Our course is not difficult if you keep up with the assigned work. At the very beginning of the course, you need to ask yourself if you can spend at least three hours a week studying just for Scientific Reasoning. If work or family responsibilities interfer with this minimmum number of study hours, you should not attempt this course.
When you seek help from me during office hours, the first items I will check are your posts to the mwforum Message Boards, your class notes, book notes, and homework problems--so that I can know where to begin. When a student claims he or she did not understand the subject well enough to ask any questions, take any notes, or attempt any homework, I am usually left with the impression the student has not attempted studying. A good place to see how to study in our course is the ``Notes on How to Study'' on the Web at http://philosophy.lander.edu/study.html. In past semesters, many students have found these study tips helpful.
We will find that inductive reasoning is quite essential in all fields of endeavor.
- Come to class prepared.
- Take notes in class.
- Take notes on the important points of the assigned reading.
- Do all homework problems. If you cannot find time for doing homework, you cannot benefit from this course of study.
- Ask questions in class, on the discussion list, in Chat, and on the message board.
- Seek help at the first sign of difficulty after the material has been covered in class: srhelp, mwforum, and office visits.
- Make extensive use of the available online lectures, sample problems, quizzes, and tests.
If I do my job correctly, our scientific reasoning course will be one of the most valuable in your university career.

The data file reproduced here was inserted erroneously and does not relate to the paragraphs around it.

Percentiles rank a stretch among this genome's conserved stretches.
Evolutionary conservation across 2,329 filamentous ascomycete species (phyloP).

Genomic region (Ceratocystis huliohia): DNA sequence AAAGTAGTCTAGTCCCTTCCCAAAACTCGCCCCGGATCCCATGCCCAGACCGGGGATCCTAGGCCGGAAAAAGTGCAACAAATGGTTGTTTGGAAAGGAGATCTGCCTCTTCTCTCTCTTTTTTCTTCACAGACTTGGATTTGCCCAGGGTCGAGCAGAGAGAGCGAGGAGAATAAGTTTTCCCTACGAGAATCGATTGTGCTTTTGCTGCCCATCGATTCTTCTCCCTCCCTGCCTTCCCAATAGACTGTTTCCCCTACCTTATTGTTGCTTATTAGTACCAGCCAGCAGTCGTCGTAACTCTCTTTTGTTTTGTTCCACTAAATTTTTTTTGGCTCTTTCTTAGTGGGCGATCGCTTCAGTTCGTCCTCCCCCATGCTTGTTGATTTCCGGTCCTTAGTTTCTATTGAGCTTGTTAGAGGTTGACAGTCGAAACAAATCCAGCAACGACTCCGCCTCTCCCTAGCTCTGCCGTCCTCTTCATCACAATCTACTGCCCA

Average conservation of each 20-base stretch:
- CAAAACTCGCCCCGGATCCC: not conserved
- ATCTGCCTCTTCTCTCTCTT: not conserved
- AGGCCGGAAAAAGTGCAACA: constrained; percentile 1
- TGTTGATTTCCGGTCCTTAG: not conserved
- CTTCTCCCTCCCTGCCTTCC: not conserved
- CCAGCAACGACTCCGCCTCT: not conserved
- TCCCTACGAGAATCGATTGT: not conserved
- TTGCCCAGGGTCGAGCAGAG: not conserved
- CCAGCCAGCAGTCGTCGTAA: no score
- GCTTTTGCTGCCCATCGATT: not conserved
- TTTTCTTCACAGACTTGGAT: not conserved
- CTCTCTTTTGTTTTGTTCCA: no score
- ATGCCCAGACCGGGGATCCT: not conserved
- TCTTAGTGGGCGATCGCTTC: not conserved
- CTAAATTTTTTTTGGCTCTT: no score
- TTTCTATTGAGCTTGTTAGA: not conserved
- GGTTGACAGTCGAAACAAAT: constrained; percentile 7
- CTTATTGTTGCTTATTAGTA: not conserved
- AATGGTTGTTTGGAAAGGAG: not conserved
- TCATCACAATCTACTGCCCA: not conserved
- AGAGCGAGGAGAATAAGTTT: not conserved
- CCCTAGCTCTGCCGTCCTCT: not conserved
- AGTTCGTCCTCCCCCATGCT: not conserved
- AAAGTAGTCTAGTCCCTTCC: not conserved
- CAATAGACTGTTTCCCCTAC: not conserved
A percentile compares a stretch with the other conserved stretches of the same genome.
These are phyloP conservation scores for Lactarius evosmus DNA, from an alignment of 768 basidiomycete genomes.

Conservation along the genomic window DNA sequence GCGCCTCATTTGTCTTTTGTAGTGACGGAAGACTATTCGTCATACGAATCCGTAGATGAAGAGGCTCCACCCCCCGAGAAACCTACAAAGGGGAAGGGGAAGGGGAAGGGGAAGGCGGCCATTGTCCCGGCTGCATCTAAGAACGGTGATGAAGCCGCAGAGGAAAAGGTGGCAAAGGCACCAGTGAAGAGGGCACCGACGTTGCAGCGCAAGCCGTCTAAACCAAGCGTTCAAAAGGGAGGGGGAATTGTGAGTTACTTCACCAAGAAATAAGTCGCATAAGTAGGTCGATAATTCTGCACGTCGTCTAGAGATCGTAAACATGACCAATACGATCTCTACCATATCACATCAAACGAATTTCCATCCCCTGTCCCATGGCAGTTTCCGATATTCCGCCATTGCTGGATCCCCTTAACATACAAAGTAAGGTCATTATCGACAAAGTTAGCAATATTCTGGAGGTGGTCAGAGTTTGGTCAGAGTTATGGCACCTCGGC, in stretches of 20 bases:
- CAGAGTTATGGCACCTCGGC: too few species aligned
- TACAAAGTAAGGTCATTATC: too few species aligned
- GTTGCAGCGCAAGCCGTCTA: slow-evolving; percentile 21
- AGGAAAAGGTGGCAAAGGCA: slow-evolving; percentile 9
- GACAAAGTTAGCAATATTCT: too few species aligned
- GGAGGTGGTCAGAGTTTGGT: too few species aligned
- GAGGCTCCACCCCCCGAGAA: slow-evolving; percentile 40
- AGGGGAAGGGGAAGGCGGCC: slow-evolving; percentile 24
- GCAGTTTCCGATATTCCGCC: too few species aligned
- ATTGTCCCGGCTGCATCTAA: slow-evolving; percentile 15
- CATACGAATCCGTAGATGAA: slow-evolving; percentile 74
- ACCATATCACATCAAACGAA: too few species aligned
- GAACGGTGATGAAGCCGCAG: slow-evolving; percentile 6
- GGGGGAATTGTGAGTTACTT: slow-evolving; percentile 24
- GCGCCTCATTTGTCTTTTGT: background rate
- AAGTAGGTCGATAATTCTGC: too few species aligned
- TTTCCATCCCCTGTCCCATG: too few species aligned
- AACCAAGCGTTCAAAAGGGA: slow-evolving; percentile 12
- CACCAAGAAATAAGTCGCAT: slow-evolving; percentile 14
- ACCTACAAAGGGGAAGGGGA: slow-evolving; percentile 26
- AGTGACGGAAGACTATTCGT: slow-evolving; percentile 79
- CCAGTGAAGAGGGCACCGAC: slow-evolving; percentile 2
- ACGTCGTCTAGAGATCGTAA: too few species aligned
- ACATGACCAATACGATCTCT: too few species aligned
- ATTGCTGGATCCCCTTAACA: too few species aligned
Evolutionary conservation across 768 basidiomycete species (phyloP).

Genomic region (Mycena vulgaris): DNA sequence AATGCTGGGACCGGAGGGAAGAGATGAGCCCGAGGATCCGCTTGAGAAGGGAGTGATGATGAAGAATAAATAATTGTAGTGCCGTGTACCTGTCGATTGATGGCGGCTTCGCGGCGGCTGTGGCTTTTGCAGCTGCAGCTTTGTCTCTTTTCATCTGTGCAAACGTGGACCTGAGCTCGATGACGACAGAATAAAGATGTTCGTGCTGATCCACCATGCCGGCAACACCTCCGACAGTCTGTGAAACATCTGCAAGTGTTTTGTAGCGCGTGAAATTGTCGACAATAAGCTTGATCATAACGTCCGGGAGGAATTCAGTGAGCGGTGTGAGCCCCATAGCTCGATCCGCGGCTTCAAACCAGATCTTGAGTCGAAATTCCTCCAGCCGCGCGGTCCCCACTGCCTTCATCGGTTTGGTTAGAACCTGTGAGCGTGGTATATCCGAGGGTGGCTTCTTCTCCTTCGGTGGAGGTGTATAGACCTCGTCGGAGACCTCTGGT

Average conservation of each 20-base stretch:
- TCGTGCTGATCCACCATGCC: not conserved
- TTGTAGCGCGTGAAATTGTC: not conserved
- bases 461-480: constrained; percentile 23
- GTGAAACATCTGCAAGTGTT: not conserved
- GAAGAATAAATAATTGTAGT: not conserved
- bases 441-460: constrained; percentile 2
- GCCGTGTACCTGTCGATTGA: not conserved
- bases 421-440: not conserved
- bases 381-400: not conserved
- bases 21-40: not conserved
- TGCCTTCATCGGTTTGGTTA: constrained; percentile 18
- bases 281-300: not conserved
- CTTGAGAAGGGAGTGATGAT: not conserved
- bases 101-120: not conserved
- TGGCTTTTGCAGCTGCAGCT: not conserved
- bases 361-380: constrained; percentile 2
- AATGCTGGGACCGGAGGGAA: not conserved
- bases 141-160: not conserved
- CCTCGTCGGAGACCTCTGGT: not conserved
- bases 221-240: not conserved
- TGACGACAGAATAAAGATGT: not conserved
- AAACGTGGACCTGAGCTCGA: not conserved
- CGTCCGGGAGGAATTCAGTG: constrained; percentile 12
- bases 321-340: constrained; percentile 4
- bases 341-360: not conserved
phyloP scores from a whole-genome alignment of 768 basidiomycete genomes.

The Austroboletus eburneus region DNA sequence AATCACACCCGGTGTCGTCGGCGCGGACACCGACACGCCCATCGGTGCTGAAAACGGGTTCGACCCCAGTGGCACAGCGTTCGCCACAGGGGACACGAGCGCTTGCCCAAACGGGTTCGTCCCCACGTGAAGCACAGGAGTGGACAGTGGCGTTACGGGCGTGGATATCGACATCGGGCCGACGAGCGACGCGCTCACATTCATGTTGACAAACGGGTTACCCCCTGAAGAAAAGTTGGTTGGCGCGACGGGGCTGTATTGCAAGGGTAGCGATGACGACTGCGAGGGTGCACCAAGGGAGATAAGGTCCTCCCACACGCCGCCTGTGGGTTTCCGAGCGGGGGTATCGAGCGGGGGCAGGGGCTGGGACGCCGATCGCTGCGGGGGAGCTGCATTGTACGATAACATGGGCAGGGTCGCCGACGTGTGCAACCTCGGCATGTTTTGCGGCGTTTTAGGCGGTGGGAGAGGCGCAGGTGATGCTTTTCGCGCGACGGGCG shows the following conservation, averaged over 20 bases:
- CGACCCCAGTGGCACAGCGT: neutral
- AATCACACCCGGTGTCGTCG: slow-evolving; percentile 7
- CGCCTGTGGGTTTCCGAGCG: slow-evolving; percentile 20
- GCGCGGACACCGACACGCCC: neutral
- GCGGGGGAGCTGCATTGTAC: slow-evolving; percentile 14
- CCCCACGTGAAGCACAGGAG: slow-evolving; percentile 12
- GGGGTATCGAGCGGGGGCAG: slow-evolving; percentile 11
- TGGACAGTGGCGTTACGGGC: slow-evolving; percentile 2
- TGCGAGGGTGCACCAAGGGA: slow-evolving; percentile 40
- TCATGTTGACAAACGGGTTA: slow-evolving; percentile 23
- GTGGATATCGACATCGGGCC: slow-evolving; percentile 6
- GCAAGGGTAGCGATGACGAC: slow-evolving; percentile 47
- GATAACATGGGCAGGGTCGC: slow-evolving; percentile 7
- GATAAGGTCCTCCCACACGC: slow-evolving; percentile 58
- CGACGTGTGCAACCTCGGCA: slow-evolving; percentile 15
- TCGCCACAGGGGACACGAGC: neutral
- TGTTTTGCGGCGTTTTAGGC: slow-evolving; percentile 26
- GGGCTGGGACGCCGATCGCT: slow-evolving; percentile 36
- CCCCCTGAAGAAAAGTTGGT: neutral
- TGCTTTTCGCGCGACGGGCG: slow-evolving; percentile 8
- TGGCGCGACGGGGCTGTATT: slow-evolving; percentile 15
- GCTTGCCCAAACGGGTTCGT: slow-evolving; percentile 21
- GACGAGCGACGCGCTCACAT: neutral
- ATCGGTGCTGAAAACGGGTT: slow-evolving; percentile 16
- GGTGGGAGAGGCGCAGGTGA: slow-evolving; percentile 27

- I will attempt to create the conditions under which you can exercise your native curiosity.
- Class lectures will be varied, and specific concrete examples will be used for illustrating the theoretical points.
- I will show practical applications for all the inductive methods employed.
- I will provide handouts and Web-based instructions for additional problem-solving support.
The following policies are explicitly stated here because these policies help protect fairness for the administration of the course for the class as a whole. Some of these policies are generally assumed in most classes at Lander University.
- Make-Up Policy:
- Unfortunately, the Humanities Division does not provide space for offering make-up tests and quizzes. No tests or quizzes can be specifically made-up per se during the regular semester in this course even though students might have good reasons for missing class. Thus, prior to the final exam tests cannot be made-up during the regular semester for any reason. If you miss one or more regularly scheduled tests during the semester with a written excused absence, your grade for that test or tests is established by the grade achieved on the appropriate section of the comprehensive final examination. An excused absence is granted for emergency situations only, and a written excuse must be provided. For example, if you had to miss the first test on ``Language and Argument'' because of a medical emergency, your grade on that test would be established by your grade achieved on the section of the final examination dealing with ``Test I: Language and Argument.'' No quizzes can be made up for any reason; instead, the highest ten quiz grades are selected from a large number of quizzes offered. Very few persons will be able to take all quizzes.